Maybe the most striking debut in Korean film history, this pocket-sized apocalypse shows the day when electricity disappears and the road becomes a dog-eat-dog world.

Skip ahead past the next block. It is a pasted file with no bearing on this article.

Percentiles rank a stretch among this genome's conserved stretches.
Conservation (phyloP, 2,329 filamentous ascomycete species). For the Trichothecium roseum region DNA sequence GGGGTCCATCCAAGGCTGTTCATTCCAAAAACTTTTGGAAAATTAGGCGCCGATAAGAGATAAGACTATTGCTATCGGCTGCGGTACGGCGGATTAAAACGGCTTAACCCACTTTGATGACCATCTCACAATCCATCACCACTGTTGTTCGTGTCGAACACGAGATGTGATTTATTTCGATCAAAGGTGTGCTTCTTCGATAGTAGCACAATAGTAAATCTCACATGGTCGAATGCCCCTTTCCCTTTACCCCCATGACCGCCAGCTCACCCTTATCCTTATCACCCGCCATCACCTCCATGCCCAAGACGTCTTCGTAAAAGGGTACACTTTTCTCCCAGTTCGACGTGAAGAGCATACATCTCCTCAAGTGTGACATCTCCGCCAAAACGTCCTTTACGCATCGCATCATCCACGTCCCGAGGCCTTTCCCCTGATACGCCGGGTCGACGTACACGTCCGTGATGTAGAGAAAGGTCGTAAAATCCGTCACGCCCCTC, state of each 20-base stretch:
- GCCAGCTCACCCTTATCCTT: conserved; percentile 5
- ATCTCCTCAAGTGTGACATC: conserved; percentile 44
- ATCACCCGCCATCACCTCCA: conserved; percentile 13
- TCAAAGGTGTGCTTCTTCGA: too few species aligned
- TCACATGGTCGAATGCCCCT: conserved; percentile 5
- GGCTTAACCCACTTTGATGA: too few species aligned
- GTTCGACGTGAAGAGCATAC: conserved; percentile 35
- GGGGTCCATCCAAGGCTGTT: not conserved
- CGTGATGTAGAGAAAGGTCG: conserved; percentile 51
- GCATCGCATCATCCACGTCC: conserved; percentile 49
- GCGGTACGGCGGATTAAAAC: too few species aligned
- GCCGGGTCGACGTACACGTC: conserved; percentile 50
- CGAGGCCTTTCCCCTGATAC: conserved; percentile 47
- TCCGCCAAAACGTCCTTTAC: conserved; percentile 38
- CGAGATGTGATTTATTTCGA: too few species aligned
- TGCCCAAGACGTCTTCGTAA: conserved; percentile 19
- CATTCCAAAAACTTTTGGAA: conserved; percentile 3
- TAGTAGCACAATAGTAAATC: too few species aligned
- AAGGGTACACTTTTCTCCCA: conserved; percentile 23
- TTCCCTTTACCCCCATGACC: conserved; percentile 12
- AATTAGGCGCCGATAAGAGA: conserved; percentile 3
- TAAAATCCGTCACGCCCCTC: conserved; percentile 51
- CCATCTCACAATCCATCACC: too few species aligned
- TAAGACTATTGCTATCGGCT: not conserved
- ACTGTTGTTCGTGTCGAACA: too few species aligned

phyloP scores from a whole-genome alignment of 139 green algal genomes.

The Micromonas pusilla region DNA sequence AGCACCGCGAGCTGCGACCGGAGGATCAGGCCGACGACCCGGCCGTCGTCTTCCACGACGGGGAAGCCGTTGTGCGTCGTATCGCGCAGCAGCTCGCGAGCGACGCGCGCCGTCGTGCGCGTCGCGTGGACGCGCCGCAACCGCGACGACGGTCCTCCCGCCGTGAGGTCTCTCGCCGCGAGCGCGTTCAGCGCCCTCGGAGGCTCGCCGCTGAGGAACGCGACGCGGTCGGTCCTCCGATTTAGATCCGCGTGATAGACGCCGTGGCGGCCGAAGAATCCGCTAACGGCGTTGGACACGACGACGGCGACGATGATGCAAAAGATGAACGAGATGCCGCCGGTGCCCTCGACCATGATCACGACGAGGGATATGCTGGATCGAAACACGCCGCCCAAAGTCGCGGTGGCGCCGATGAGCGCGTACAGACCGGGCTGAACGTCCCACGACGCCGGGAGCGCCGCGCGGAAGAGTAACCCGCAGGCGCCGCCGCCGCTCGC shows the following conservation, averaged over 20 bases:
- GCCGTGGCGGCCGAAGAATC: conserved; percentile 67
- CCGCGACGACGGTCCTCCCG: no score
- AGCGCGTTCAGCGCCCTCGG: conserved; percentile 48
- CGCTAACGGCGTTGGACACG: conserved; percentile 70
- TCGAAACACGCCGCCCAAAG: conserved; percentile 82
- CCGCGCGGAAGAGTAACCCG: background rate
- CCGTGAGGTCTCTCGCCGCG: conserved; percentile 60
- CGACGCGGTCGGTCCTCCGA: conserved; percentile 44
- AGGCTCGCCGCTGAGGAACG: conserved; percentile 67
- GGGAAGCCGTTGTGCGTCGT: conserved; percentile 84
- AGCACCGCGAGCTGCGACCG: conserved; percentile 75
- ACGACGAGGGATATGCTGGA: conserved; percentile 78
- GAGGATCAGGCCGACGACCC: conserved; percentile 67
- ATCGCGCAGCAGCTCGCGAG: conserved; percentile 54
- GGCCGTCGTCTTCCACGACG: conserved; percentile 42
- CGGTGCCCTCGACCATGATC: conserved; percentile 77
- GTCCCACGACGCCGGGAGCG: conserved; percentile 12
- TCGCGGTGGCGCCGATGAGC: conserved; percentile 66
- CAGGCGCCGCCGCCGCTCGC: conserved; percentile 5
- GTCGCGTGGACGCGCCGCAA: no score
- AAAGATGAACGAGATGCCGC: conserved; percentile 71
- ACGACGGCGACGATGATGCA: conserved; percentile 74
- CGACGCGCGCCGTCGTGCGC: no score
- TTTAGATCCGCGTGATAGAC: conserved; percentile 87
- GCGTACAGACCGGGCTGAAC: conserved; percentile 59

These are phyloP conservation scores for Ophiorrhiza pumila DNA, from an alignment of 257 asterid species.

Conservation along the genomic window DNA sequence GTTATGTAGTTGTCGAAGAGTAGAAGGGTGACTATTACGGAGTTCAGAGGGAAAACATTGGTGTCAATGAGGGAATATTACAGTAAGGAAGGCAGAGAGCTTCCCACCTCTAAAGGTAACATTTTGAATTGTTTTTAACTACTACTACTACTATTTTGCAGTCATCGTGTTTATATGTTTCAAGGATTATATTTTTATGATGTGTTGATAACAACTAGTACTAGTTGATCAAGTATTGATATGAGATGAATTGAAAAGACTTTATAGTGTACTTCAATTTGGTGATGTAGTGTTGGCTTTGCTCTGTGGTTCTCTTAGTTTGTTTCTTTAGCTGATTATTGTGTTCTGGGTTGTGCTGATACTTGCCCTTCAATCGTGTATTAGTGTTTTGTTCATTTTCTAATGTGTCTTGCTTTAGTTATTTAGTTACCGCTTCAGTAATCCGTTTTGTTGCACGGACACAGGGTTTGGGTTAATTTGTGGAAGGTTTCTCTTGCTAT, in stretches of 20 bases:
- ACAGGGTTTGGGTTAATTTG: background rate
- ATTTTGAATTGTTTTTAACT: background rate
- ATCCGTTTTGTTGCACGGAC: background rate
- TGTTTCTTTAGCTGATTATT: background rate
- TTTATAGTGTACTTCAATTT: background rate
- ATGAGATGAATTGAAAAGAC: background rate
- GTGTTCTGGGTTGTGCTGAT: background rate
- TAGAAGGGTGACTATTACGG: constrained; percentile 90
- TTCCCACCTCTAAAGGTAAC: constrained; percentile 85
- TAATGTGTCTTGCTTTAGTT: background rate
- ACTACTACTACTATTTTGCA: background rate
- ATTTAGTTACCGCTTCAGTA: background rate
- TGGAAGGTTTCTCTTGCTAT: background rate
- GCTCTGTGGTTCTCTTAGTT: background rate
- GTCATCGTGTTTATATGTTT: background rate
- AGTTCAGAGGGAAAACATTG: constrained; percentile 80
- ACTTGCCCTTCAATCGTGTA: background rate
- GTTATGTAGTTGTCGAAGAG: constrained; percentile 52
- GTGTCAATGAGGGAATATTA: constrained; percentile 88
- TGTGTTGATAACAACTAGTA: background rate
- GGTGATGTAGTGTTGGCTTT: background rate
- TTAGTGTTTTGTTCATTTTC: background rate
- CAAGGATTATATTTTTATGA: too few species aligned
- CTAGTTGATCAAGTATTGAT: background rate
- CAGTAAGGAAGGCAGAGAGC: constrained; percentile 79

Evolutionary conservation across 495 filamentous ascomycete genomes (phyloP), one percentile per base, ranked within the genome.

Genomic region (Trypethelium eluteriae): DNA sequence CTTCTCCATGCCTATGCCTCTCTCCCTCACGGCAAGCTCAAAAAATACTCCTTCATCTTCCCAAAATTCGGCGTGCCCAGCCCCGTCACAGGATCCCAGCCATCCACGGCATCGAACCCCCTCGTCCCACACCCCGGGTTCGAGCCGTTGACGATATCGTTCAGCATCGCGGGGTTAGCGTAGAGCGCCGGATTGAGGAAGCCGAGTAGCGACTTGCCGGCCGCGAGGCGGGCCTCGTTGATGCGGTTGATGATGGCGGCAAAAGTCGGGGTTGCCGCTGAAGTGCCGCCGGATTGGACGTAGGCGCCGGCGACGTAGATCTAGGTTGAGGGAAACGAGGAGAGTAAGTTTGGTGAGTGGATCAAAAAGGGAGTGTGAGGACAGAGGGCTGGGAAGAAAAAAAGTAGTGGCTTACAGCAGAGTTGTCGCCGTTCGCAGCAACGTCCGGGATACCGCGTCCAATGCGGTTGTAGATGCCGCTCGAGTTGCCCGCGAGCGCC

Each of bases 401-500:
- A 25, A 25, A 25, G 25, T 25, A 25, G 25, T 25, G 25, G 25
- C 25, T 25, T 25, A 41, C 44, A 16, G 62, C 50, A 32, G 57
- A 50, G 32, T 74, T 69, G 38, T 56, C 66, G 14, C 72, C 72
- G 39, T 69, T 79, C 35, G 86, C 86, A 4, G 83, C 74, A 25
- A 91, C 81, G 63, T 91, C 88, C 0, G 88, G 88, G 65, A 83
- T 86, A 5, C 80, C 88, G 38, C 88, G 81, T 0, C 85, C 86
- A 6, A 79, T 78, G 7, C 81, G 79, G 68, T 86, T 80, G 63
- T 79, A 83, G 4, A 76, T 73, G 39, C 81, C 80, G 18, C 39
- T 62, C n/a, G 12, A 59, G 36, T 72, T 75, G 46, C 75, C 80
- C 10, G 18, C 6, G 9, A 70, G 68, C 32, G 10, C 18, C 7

One of the most striking debuts in Korean film history, "End of Animal" conjures up an apocalypse whose implications are out of all proportion with the film's own scale. You could think of it as a broken-down road movie. Soon-Young is travelling by taxi to her mother's place in Taeryung when the driver picks up a second passenger who soon reveals that he has no money or plastic to pay his share of the fare. What the stranger does have, though, is uncanny insights into the minds of both Soon-Young and the driver (the latter's marriage has been in trouble since he was caught with an underage girl), and he goes on to predict that all electrical power will fail any moment now... which it does. The driver walks ahead to seek help, the stranger vanishes and Soon-Young is left alone. Before you know it, the road has become a dog-eat-dog world in which everyone has dark secrets and no-one can be trusted. Only the stranger seems to have Soon-Young's best interests at heart, but he's never in touch when she needs him. Jo Sung-Hee's remarkable film reaches a heart of darkness that ordinary disaster movies cannot reach.